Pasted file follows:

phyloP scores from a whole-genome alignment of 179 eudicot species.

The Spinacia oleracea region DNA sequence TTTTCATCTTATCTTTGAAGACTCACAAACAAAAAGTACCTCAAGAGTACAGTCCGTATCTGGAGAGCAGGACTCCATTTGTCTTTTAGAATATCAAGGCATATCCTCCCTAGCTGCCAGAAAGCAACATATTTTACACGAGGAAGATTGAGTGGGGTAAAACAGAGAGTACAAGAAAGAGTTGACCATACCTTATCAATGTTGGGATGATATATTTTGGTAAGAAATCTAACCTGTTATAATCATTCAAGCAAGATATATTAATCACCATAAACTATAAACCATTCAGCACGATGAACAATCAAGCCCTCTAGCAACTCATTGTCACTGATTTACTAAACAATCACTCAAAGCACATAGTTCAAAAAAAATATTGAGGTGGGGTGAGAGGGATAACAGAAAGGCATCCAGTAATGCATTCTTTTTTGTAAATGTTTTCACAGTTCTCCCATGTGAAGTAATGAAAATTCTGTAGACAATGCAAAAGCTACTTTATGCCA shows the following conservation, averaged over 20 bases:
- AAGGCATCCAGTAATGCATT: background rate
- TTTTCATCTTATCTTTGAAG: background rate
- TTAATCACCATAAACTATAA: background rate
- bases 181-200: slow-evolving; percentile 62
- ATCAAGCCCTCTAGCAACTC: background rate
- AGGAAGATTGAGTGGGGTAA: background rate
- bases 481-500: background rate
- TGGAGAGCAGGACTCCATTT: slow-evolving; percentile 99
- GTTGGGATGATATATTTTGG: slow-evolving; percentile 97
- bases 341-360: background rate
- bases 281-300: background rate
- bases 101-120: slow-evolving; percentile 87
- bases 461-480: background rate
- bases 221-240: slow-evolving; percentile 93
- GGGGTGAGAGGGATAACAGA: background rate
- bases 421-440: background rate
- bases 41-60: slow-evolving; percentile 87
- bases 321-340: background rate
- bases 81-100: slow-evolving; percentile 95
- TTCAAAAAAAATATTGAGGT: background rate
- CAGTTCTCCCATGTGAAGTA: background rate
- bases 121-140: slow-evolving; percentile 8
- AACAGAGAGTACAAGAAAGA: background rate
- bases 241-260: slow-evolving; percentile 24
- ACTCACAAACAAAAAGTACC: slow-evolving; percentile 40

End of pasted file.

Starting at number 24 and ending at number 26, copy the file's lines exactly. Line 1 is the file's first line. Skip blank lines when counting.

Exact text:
- bases 121-140: slow-evolving; percentile 8
- AACAGAGAGTACAAGAAAGA: background rate
- bases 241-260: slow-evolving; percentile 24